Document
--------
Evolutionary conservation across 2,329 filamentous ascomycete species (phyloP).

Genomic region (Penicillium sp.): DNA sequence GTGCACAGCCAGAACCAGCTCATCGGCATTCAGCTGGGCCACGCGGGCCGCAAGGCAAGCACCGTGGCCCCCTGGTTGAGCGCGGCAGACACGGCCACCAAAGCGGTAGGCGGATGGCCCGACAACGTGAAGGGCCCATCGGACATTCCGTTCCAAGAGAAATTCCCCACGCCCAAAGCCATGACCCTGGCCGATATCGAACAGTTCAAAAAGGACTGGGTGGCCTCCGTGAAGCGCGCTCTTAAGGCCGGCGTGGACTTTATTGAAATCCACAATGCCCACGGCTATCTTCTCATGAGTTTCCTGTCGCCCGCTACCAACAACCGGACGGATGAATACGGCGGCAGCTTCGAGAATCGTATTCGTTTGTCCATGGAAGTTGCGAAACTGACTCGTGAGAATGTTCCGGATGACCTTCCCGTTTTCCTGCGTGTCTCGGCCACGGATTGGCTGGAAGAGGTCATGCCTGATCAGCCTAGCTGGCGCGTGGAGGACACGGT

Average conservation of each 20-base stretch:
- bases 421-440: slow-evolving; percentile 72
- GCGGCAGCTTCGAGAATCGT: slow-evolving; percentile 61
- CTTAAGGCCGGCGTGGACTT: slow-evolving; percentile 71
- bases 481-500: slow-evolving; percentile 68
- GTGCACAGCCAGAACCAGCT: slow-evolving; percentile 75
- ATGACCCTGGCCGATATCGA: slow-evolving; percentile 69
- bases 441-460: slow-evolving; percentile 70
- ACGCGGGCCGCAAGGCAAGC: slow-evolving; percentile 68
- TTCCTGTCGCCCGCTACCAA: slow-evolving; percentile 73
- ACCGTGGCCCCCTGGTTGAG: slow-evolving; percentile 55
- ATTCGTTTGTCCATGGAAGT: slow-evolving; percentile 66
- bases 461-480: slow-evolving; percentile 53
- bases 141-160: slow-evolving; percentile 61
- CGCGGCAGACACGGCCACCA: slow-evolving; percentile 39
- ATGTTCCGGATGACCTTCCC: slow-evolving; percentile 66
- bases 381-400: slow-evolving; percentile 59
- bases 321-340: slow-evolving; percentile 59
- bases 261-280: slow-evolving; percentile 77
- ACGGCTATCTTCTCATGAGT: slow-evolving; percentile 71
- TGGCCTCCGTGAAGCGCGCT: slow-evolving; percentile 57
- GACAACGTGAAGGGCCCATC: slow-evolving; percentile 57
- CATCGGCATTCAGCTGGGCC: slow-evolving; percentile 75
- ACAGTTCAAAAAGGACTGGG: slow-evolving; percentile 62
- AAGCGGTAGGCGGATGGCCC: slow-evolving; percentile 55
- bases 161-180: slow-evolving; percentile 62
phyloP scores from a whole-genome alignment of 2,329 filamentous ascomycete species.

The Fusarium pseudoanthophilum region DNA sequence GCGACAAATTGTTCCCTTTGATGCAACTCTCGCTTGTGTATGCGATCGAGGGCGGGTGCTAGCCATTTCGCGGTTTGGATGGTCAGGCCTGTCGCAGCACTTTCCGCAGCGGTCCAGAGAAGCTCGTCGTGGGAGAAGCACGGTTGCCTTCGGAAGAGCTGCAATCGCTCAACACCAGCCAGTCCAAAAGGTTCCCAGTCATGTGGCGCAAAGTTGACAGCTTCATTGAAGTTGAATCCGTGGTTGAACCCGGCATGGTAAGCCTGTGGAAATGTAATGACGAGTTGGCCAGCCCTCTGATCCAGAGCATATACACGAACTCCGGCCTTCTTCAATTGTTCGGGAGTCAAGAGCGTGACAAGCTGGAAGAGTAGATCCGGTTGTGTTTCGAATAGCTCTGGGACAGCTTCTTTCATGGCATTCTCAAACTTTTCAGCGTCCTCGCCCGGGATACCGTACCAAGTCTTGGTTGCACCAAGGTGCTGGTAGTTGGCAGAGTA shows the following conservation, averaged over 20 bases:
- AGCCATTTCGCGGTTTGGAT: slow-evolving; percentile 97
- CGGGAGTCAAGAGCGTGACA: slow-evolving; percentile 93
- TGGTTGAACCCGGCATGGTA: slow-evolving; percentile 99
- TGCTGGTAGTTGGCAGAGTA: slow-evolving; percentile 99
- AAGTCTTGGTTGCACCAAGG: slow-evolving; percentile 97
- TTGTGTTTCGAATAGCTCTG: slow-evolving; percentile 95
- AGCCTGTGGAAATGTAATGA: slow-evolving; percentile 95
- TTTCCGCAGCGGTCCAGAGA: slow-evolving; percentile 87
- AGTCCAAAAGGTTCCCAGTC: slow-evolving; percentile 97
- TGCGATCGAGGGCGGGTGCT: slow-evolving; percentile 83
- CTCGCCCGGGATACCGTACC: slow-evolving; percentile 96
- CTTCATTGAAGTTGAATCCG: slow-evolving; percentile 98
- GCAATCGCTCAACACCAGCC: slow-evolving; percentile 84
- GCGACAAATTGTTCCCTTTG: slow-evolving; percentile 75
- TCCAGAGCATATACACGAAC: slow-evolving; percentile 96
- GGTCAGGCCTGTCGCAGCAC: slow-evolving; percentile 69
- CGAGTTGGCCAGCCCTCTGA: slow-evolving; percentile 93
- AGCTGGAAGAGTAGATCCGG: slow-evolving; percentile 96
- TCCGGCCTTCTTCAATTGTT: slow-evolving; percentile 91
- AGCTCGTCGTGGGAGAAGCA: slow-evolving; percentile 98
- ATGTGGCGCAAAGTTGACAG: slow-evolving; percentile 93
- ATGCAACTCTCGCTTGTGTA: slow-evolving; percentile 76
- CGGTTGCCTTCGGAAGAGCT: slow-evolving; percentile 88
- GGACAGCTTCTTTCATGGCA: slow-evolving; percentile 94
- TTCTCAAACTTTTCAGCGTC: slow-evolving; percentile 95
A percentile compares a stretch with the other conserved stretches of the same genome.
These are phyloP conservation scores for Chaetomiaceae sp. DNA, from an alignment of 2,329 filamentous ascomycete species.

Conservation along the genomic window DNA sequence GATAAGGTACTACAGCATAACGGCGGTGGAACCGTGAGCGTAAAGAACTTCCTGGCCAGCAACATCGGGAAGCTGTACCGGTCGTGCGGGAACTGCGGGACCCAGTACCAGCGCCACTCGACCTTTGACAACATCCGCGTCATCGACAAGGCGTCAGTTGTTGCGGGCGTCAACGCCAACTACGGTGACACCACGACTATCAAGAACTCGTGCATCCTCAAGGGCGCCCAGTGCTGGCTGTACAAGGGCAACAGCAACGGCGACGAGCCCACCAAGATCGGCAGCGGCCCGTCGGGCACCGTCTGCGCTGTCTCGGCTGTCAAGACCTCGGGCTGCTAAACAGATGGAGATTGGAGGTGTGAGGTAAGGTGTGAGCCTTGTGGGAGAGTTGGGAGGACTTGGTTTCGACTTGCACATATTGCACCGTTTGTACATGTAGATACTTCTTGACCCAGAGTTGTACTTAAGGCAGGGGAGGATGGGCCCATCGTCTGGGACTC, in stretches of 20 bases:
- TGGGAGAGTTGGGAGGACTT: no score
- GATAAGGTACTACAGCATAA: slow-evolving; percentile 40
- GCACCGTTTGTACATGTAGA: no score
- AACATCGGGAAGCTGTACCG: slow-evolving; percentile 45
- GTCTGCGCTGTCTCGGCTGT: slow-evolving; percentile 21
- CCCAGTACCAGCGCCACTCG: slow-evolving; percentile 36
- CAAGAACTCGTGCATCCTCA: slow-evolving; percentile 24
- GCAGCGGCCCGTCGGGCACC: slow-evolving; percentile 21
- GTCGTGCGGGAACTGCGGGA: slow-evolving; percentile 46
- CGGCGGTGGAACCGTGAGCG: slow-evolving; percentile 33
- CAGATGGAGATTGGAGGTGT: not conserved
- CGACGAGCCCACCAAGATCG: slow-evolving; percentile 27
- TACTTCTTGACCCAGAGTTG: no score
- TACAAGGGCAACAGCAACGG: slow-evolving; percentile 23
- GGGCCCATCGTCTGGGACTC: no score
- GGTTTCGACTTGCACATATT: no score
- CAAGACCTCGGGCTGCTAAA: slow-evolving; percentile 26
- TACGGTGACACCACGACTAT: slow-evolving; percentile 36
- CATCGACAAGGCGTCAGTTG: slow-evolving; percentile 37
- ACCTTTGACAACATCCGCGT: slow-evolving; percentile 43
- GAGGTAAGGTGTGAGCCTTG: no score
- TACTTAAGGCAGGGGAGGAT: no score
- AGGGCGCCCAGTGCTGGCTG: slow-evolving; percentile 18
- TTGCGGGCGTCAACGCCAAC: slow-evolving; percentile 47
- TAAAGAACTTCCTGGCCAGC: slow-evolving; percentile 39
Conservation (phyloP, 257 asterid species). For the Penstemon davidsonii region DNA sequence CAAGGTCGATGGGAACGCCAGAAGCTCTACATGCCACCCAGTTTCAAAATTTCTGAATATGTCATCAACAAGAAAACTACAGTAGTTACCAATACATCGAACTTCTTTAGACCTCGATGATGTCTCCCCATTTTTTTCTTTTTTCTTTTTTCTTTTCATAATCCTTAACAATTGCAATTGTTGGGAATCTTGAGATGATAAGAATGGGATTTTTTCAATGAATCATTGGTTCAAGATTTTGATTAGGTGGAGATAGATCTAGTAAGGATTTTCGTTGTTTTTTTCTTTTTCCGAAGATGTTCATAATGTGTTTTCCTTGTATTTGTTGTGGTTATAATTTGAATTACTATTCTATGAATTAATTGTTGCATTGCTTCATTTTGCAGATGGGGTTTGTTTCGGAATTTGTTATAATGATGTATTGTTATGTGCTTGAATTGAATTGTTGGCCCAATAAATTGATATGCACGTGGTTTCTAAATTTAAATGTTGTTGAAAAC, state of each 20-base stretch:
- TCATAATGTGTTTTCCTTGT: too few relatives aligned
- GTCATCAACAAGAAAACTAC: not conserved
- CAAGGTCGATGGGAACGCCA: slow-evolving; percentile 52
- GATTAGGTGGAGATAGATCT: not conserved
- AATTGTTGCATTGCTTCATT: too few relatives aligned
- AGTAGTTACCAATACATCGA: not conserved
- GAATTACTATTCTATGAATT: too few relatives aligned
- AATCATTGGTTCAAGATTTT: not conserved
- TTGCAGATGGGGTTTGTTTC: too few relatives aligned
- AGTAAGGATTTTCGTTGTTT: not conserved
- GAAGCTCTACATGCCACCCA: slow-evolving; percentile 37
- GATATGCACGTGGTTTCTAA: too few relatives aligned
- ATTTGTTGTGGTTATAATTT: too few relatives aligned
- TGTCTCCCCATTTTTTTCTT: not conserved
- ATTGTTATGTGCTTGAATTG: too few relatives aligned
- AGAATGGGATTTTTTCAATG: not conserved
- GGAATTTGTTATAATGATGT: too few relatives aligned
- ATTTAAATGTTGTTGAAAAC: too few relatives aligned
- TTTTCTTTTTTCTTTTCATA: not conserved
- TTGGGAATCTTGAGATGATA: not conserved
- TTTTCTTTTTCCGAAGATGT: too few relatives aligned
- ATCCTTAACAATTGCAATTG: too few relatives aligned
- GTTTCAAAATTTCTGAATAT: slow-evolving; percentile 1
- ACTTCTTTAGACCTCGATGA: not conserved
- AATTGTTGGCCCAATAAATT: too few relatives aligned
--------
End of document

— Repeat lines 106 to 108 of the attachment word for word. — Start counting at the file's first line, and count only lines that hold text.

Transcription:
- ATCCTTAACAATTGCAATTG: too few relatives aligned
- GTTTCAAAATTTCTGAATAT: slow-evolving; percentile 1
- ACTTCTTTAGACCTCGATGA: not conserved